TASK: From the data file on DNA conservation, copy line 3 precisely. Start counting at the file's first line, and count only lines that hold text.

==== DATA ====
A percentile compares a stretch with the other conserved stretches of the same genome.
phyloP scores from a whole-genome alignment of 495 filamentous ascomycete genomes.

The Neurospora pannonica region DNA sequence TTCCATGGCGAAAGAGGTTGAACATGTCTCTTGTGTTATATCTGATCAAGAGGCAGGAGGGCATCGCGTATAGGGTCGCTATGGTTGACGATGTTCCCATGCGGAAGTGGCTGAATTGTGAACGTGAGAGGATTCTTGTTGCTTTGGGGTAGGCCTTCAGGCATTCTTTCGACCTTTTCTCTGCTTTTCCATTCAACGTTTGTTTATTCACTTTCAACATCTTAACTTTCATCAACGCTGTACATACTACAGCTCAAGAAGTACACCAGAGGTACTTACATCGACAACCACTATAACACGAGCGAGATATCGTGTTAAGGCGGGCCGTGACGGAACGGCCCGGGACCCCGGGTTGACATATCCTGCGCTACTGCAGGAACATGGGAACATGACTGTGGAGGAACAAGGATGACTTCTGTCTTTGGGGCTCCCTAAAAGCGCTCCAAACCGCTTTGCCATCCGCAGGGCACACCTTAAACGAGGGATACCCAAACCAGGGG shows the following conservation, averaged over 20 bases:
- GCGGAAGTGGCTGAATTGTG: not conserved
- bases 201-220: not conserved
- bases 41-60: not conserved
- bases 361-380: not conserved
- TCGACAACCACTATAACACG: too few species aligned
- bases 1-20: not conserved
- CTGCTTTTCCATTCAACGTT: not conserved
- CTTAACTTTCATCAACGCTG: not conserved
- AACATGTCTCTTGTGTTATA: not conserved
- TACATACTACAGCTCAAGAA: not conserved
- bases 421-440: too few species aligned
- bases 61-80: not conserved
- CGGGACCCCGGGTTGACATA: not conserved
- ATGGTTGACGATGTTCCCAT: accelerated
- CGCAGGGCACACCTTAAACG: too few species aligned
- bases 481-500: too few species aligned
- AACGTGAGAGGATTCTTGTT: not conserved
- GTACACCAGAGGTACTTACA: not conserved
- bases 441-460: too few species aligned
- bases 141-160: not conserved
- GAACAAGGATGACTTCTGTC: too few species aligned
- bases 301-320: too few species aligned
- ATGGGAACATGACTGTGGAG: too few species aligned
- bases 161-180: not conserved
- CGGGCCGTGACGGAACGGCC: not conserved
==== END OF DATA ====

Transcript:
The Neurospora pannonica region DNA sequence TTCCATGGCGAAAGAGGTTGAACATGTCTCTTGTGTTATATCTGATCAAGAGGCAGGAGGGCATCGCGTATAGGGTCGCTATGGTTGACGATGTTCCCATGCGGAAGTGGCTGAATTGTGAACGTGAGAGGATTCTTGTTGCTTTGGGGTAGGCCTTCAGGCATTCTTTCGACCTTTTCTCTGCTTTTCCATTCAACGTTTGTTTATTCACTTTCAACATCTTAACTTTCATCAACGCTGTACATACTACAGCTCAAGAAGTACACCAGAGGTACTTACATCGACAACCACTATAACACGAGCGAGATATCGTGTTAAGGCGGGCCGTGACGGAACGGCCCGGGACCCCGGGTTGACATATCCTGCGCTACTGCAGGAACATGGGAACATGACTGTGGAGGAACAAGGATGACTTCTGTCTTTGGGGCTCCCTAAAAGCGCTCCAAACCGCTTTGCCATCCGCAGGGCACACCTTAAACGAGGGATACCCAAACCAGGGG shows the following conservation, averaged over 20 bases: